Last Updated on August 25, 2017 by Christine Kaaloa
Sometimes I find myself making more excuses not to do something, than to do it. It’s all unconscious, of course… worry, self-doubt, fear and/or anxiety. I usually start with “WHAT IF” and end with either, “…I’m not enough” or “…I can’t.”
This is a common problem we all go through this at some point, and more often than we think. We create unnecessary obstacles between ourselves and our dreams. We undo ourselves with negative self-images and by not feeling we are “enough”. In the worst case scenario, we end up exaggerating that negative self-image to the point we build impossibility into our goal.
And yet, we see another person with the same goal, simply walk on through, with no issue, no strife and sometimes, much less experience… How can this be?
Well, these are two different people with different ways of seeing the situation. The first person sees limitation in themselves; while the other, sees only the goal and their desire to get it.
Which person are you?
Today’s post comes from a video response to a Travel Q & A from 18 year old Rayen…
18 year old Rayen has a longtime dream to live in and travel Japan. He’s learning Japanese but is worried that it may not be enough to get him around. Here’s what I have to say concerning his question
Note: the video and written post do not have the same information.
If you’re not seeing this video, click here
Do you need to learn the language of the country before moving there?
No. You don’t have to learn the language at all. Okay, I know that sounds culturally ignorant to say. But…
Creating obstacles where there aren’t any
I personally, think everyone should learn the language of where they live. But if you’re talking about holding off a long-time dream because you worry you don’t know the language well enough, then I don’t see that as a strong reason to put off plans. I see it as creating an obstacle for your dream, where there is none. (We all do this)
Many times we try to be perfect. We try to have all our bases covered before we make the jump. But it’s not necessary. Travelers and expats go to Japan on a daily basis, with no knowledge of the Japanese language. They’re convinced they’ll do what they can to survive the language barrier. They don’t see a language barrier as a big enough barrier to keep them from their dreams.
Also, everyone has personal goals, priorities and what they want to get out of their experience in a country. For instance, when I was living in Korea, I met expats from around the world, who had no desire to learn the Korean language, despite the fact they were hoping to live there two or more years. Shocking, right? Like the analogy I made in my last video of “datable vs marriageable countries”… some expats have planned in their heads, a short-termed marriage. So they don’t feel learning a new language will be beneficial to their future in the long run. Why would you spend your time learning Swahili if you were only going to need it for two years and never use it again?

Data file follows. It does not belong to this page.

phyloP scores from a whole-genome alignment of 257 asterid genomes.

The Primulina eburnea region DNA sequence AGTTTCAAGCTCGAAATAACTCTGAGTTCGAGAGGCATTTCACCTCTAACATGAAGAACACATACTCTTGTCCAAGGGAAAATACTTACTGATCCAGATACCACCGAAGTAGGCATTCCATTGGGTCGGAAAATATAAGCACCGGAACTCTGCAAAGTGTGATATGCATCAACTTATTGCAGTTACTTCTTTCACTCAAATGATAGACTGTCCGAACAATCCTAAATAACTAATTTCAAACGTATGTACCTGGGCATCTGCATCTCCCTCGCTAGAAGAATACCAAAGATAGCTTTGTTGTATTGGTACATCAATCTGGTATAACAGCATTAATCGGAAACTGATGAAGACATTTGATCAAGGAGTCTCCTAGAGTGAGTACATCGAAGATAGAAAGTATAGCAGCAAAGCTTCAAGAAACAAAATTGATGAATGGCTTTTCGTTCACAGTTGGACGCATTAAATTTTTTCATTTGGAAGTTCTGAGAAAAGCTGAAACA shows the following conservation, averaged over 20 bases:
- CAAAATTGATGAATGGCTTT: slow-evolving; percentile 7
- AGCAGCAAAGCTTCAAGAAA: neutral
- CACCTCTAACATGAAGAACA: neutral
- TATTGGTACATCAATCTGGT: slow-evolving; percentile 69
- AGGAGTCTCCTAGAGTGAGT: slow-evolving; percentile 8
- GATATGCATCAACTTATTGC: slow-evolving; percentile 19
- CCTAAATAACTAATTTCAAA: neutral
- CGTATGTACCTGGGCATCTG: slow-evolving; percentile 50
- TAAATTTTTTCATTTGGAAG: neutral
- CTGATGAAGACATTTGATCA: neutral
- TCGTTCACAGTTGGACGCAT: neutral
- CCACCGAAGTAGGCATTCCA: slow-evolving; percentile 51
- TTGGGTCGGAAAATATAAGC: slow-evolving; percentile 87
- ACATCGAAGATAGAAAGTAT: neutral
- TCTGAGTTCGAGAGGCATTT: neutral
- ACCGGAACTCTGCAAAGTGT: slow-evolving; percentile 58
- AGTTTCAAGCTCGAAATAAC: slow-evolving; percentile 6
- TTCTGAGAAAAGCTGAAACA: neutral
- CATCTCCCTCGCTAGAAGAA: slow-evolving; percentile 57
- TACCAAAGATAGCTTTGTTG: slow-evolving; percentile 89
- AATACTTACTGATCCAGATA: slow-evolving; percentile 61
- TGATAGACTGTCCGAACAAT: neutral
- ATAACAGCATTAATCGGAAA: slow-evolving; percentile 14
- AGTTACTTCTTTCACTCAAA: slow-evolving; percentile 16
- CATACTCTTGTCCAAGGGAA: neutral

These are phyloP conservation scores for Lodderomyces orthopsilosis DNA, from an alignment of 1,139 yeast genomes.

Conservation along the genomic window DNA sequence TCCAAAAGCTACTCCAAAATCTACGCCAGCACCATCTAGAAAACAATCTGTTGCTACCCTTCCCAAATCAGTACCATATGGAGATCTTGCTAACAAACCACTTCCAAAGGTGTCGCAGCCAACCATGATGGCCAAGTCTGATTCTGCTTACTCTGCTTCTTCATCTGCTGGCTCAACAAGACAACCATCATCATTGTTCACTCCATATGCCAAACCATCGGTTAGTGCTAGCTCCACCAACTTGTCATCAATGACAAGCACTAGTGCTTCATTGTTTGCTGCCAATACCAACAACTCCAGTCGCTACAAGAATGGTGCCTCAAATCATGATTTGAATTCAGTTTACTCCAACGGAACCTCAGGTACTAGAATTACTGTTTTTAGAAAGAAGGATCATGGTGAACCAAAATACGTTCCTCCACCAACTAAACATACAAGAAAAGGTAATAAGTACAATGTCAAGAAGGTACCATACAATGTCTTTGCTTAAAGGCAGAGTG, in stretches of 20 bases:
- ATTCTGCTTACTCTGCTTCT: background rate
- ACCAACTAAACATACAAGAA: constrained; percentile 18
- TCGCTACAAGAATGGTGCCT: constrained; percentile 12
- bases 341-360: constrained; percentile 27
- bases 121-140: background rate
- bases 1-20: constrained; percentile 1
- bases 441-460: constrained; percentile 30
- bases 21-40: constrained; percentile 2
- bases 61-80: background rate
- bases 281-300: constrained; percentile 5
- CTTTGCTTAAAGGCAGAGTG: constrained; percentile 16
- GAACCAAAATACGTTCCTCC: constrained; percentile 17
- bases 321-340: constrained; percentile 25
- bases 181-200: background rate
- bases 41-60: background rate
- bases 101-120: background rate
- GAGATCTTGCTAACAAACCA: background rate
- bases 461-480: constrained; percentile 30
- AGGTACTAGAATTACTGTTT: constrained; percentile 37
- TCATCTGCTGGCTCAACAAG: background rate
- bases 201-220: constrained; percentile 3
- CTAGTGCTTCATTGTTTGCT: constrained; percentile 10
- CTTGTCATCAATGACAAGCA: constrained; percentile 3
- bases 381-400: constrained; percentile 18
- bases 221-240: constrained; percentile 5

There will always be language barriers and culture shock.
Keep in mind, where ever you go, whether you’ve learned the language or are practicing it, you’re still going to encounter moments of vulnerability and helplessness, because the culture is different. There are always going to be words you don’t know and situations you never prepared for. We think we’ll try to be cool… it doesn’t happen! Awkward and dopey is how it feels at best. So have fun with it!
How to Deal with Language Barriers
If you go to a foreign country with no prior experience with its language, you’re going to do whatever it takes to communicate and get your idea across. Especially, if it’s vital.
1. You’re going to mime, draw pictures, point at things… (this is how I got my Korean mobile plan! I don’t recommend it for this situation, by the way)
2. Travel survival phrasebook (I bought a Korean phrasebook to help me get by)
3. Master the four golden phrases (these are handy in any country):
— Thank you
— Where is it?
— How much is it?
Learning the language of the country will enhance your experience of the country
Of course, having mastery of the language is ideal. It’s only going to enhance your experience of the country and make your stay more comfortable and enriching. You’ll have an easy time getting around, reading menus, conversing and bonding with locals, you’ll be able to figure out if you’re buying ‘shampoo’ or ‘conditioner’.
Why you shouldn’t worry about language inadequacy?
Keep in mind, even though you haven’t mastered the language yet, you will be immersed in the culture. You’ll probably learn more effectively, because you’ll be using the language on a daily basis and for essential things. Survival has a way of pushing your learning in an accelerated way. You’ll also pick up the Japanese language quicker in Japan, than at home. Unless you have a language partner that you’re constantly practicing with, it won’t be as good as living in the country itself and speaking to locals and being immersed in an environment ,where few people know English and you need to use Japanese for survival.
Note: Apologies also to Rayen for the mistaken name and gender. =(